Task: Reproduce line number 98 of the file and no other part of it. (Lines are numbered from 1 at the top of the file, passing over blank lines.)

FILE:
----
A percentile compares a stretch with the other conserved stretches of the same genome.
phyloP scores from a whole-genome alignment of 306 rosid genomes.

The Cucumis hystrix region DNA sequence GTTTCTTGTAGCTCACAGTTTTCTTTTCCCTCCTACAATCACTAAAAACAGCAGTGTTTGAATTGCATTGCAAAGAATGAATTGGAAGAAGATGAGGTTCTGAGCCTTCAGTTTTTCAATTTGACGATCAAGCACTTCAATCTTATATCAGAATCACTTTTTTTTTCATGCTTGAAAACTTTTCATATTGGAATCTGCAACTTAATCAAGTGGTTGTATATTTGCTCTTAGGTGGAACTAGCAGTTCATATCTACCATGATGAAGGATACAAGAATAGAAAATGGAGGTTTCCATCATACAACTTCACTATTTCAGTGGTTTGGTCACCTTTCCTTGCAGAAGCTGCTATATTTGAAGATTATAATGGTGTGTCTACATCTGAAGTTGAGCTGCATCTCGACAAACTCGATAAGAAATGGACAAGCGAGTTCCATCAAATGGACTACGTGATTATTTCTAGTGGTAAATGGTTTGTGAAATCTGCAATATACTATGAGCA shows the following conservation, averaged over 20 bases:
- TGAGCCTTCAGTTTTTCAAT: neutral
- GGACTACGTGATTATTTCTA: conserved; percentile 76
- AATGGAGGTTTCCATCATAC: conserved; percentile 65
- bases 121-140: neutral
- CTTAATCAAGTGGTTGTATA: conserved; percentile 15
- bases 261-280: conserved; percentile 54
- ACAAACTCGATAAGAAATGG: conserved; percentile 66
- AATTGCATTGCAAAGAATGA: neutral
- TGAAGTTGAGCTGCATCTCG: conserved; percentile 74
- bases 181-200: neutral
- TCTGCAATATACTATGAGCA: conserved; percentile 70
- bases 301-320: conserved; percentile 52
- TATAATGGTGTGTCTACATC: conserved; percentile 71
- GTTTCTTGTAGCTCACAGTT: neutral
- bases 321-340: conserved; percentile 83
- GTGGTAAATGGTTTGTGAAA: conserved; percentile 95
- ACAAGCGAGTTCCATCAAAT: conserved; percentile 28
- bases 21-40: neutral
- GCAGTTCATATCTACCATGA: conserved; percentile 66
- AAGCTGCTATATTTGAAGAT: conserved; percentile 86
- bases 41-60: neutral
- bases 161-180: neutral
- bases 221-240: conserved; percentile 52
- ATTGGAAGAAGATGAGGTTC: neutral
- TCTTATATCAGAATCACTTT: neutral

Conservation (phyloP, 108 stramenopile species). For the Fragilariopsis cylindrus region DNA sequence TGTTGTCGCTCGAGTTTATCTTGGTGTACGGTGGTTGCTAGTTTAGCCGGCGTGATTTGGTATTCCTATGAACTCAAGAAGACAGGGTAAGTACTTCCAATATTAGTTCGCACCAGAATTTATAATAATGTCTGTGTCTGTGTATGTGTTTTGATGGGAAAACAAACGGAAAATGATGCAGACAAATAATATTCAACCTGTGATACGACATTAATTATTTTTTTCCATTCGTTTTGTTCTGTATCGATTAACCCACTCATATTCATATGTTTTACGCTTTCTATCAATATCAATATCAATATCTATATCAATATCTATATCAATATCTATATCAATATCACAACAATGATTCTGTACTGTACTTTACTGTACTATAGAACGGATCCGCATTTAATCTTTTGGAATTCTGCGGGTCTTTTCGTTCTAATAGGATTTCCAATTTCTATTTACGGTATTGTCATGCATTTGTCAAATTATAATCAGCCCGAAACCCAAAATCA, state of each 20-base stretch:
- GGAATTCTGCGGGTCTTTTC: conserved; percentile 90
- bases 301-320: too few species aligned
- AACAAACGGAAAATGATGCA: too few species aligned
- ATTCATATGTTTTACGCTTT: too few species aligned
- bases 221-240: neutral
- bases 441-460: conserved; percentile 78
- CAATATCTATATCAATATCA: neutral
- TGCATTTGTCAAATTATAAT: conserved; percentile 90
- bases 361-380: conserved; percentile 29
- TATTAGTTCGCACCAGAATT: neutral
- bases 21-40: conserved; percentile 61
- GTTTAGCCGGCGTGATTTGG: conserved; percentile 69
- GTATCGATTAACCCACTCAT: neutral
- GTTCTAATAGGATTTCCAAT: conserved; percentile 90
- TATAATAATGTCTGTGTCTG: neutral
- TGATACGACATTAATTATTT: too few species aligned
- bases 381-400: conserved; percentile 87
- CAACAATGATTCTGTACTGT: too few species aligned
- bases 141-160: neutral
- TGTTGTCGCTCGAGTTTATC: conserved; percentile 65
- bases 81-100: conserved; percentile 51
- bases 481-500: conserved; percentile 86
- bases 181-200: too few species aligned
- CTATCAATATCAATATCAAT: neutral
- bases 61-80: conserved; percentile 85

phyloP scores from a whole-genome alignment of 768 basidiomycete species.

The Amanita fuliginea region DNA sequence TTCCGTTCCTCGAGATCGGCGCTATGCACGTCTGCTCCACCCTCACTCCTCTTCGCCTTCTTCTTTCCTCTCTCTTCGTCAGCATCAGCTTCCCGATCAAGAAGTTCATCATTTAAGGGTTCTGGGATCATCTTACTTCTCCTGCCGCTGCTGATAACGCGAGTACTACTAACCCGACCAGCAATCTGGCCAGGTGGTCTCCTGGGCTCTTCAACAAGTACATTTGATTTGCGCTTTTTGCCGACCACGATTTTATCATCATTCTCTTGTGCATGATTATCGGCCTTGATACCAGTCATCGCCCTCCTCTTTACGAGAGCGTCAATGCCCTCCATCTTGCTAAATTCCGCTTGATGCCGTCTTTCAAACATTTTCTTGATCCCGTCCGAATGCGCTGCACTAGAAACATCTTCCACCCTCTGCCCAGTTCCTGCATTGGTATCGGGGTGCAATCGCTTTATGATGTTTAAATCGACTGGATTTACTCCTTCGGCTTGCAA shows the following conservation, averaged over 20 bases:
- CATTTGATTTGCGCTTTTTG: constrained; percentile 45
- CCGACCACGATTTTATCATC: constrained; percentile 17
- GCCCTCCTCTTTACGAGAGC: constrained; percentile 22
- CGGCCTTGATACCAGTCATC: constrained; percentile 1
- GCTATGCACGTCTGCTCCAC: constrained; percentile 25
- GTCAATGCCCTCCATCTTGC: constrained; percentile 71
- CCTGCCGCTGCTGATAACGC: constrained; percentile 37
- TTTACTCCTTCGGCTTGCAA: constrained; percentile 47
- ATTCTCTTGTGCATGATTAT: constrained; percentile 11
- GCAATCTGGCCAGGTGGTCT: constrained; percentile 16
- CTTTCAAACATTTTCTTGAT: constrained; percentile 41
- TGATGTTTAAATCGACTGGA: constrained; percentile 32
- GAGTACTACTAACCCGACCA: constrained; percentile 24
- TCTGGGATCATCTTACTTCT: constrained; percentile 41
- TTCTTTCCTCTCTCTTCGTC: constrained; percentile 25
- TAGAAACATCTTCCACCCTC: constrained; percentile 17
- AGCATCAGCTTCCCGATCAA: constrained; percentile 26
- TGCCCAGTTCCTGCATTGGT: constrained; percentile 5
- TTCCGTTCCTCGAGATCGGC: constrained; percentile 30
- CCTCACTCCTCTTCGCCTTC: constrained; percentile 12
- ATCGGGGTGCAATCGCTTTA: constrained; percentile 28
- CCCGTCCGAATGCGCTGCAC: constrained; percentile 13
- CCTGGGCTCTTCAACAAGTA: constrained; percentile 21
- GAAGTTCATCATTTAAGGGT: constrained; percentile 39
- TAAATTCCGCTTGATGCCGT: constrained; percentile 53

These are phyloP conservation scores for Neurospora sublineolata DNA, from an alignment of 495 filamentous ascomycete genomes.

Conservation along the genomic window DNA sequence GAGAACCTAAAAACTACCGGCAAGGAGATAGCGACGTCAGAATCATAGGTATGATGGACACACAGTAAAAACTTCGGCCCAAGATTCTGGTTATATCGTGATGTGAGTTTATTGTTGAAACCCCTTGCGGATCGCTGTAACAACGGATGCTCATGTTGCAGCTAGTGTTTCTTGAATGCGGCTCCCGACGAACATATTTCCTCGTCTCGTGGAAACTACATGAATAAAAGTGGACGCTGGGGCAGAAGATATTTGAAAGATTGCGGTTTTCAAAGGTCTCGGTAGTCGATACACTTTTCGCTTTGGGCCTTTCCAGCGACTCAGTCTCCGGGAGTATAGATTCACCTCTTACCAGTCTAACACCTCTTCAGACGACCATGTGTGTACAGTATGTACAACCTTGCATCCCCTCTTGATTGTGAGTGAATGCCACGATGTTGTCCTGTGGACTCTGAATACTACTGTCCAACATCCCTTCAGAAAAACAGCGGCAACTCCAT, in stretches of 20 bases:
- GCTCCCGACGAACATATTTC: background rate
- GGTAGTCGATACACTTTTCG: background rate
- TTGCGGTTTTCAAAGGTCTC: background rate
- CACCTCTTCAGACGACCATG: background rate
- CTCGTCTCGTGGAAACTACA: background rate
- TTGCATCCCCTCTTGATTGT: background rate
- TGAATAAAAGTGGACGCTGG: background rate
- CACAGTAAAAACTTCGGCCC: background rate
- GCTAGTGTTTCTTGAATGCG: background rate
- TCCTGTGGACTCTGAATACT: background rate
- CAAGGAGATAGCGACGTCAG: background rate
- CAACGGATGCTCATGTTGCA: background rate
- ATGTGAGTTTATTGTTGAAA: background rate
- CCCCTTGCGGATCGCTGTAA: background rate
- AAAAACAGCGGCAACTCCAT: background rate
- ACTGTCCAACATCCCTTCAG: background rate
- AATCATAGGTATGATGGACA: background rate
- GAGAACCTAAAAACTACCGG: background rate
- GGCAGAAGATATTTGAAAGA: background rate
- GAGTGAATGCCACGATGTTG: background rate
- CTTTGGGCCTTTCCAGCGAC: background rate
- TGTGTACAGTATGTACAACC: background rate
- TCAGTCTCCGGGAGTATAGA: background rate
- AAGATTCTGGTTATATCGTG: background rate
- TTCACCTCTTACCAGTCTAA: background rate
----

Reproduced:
- AAAAACAGCGGCAACTCCAT: background rate